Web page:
If you look up at the Super Pink Moon this Monday (April 26), don't expect to see anything rosy — this full moon is named after a flower, the wild ground phlox, which proliferates during April and has a distinctive pinkish coloration. But with binoculars, you may be able to spot a magnificent lunar feature.
While most amateur and professional astronomers detest a full moon because its dazzling light blots out all but the brightest stars, the lunar disk appears flat and one-dimensional, and its topography is hard to distinguish, there is one feature that appears at its best during a full moon: Tycho, a crater named after Tycho Brahe, a 16th-century Danish nobleman, astronomer and writer known for his accurate and comprehensive astronomical observations.
Tycho is a spectacular target, thanks primarily to its magnificent system of rays that emanate in all directions, in some cases for more than a thousand miles.
Related: The moon has way (way) more craters than we thought (opens in new tab)
To some, Tycho looks like a sunflower on the moon. Others see something else. "Tycho and its amazing rays give the full moon the general appearance of a peeled orange, the crater marking the point where the sections meet," Ernest H. Cherrington Jr. wrote in his book "Exploring the Moon Through Binoculars (opens in new tab)" (McGraw Hill Publishing, 1969).
At 53 miles (85 kilometers) in diameter, Tycho is a fairly large crater. Yet it can be completely overlooked when it's positioned near the lunar terminator — the line separating day and night on the moon — because of the abundance of other craters on this part of the moon, some of which are even larger.
But from a few days before to a few days after the full moon, there is no way you can miss Tycho. Indeed, at full phase, the crater appears most dazzling — so bright that no details within it can readily be seen. And around its periphery, there appears to be a gray ring, or collar, from where its bright rays radiate in all directions.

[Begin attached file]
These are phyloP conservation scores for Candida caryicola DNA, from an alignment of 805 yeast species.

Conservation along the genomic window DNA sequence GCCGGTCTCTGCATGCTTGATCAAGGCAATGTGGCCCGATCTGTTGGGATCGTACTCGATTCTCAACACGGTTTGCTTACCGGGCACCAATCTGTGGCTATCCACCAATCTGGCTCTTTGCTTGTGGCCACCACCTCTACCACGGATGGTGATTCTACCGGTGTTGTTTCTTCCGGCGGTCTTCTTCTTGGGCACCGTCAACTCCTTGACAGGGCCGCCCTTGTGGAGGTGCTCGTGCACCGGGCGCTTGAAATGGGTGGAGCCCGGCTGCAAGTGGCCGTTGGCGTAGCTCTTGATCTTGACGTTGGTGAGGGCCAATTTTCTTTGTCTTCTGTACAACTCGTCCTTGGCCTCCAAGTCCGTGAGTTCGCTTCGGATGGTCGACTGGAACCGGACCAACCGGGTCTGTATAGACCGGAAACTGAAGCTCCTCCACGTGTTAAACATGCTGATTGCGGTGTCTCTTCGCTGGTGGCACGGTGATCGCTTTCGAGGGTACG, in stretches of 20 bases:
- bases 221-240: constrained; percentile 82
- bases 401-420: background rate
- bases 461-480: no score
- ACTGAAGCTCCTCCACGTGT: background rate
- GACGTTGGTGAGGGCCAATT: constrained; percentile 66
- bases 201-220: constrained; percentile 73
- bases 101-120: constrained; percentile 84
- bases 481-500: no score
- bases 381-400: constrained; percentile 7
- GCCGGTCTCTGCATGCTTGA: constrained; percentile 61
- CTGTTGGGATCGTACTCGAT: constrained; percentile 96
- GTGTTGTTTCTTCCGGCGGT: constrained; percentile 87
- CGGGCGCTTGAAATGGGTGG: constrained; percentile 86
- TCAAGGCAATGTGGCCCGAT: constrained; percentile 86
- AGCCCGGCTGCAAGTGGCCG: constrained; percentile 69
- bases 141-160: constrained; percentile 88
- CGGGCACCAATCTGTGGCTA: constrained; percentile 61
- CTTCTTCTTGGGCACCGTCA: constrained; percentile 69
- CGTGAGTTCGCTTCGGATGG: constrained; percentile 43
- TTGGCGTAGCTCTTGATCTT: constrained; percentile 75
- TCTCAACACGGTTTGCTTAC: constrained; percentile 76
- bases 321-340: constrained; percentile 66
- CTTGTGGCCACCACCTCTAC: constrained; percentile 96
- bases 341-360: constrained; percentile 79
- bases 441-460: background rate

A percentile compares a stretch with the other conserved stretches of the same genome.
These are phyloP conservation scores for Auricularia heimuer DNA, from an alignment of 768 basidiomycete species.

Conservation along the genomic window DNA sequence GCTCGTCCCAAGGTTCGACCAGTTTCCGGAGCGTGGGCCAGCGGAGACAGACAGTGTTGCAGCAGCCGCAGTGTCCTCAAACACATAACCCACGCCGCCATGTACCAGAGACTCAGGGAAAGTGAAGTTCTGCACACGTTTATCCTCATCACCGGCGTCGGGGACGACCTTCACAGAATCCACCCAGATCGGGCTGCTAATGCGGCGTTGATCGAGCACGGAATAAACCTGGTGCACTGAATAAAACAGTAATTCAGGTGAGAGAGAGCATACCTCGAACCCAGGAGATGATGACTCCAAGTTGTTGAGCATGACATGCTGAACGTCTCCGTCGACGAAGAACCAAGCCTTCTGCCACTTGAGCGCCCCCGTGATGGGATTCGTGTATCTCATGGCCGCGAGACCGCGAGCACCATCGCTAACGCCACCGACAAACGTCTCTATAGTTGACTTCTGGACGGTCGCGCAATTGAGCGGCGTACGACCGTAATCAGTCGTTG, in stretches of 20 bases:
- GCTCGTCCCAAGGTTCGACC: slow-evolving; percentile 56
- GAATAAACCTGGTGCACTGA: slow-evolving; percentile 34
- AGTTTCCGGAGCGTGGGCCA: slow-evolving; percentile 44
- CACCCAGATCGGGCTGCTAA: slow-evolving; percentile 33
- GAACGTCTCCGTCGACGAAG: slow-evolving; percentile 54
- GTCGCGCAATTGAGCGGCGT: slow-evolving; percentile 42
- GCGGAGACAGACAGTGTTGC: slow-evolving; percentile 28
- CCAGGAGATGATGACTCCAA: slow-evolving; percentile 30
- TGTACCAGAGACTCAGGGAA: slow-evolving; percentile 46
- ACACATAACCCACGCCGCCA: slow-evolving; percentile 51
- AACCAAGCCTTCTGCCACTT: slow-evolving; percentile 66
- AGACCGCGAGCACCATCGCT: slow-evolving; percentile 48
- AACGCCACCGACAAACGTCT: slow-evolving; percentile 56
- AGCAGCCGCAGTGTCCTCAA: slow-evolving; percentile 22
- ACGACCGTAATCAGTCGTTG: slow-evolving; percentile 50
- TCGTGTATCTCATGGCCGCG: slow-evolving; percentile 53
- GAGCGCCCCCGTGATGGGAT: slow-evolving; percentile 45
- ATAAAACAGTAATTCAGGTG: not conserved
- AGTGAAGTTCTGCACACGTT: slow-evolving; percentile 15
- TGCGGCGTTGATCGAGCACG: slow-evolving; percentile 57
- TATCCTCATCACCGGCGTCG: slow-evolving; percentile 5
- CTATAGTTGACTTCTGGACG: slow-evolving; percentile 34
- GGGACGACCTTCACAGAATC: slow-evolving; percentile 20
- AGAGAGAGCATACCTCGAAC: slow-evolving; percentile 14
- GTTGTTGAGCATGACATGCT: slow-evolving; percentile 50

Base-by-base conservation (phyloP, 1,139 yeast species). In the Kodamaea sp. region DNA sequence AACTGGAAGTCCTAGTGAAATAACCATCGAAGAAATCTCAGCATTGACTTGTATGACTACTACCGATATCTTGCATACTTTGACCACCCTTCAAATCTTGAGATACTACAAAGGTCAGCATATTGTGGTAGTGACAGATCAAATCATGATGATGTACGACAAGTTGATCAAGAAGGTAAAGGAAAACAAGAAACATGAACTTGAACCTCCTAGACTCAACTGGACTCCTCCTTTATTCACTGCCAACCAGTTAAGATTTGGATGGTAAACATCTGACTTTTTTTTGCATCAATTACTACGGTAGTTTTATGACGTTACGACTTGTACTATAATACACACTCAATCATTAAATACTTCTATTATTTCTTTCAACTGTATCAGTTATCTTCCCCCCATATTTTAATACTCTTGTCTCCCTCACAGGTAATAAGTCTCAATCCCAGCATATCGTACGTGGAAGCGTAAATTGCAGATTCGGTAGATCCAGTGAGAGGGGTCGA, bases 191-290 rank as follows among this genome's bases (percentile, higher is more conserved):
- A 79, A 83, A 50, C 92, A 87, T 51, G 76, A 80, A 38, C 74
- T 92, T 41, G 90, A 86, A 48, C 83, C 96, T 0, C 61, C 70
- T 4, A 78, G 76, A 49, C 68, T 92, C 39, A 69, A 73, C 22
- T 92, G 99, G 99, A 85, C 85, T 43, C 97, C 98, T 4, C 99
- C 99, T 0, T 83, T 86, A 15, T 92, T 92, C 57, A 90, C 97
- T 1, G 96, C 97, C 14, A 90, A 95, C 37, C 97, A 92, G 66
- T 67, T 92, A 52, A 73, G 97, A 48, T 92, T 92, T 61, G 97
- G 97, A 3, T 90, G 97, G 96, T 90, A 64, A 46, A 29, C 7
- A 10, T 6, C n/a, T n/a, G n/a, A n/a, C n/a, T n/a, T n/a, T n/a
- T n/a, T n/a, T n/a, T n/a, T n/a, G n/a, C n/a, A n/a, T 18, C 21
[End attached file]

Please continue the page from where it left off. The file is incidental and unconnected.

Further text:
In terms of lunar topography, the walls of Tycho rise more than 12,000 feet (3,660 meters) above the lunar surface and contain peaks 5,000 feet (1,500 m) higher. Near the center of the crater lies a central mountain, some 5,200 feet (1,600 m) tall. On the crater's northwest flank is a smaller mountain and, between the two, a short cleft.
Check out these mountains, as well as many of the other features of Tycho, in this incredible 3D video (opens in new tab) composed of images taken by the Japan Aerospace Exploration Agency's Kaguya (Selene) Terrain Camera.
New kid on the lunar block
The moon is approximately 3.9 billion years old, but Tycho is a relatively "new" feature. Based on analysis of samples from one of the crater rays recovered during the Apollo 17 mission at Mare Serenitatis in December 1972, scientists think Tycho is "only" about 108 million years old.
Around that time, a meteoroid — a projectile from space likely measuring 5 or 6 miles (8 to 10 km) across — crashed into the rock of the moon, seemingly at a relatively low angle. The intense heat of impact vaporized that rock as it rose high above the lunar surface. Then, it quickly condensed into a liquidy substance, forming spherical shapes and freezing almost immediately — not into crystalline material but into baubles of glass, which were collected and brought back to Earth by the last crewed lunar mission.
Indeed, yet another subjective impression one might get by gazing at Tycho is its resemblance to a pane of shattered glass surrounding a bullet hole.
How to spot Tycho
A full moon can be blindingly bright; glare dazzles the eye and can make you squint too much to perceive any real detail. And after just a minute or two of gazing through the eyepiece, you may need to turn away to relax your eyes. Therefore, you can get the best views of a full moon through a small telescope at low power (25x to 40x) or good binoculars.
You can easily spot Tycho through handheld 7-power binoculars by looking about one-third of the way up from the center of the lunar disk.
Historically, some astronomers have claimed that Tycho is even visible to the naked eye at the full moon. If you think you have better-than-average eyesight, you might want to try.
As exciting as it is to gaze at Tycho around the time of the full moon, next month's full moon, on May 26, will offer even more excitement, with the occurrence of the first total lunar eclipse in nearly two and a half years.
Space.com will have much more to say about that event next month, so stay tuned!
Joe Rao serves as an instructor and guest lecturer at New York's Hayden Planetarium (opens in new tab). He writes about astronomy for Natural History magazine (opens in new tab), the Farmers' Almanac (opens in new tab) and other publications. Follow us on Twitter @Spacedotcom (opens in new tab) and on Facebook (opens in new tab).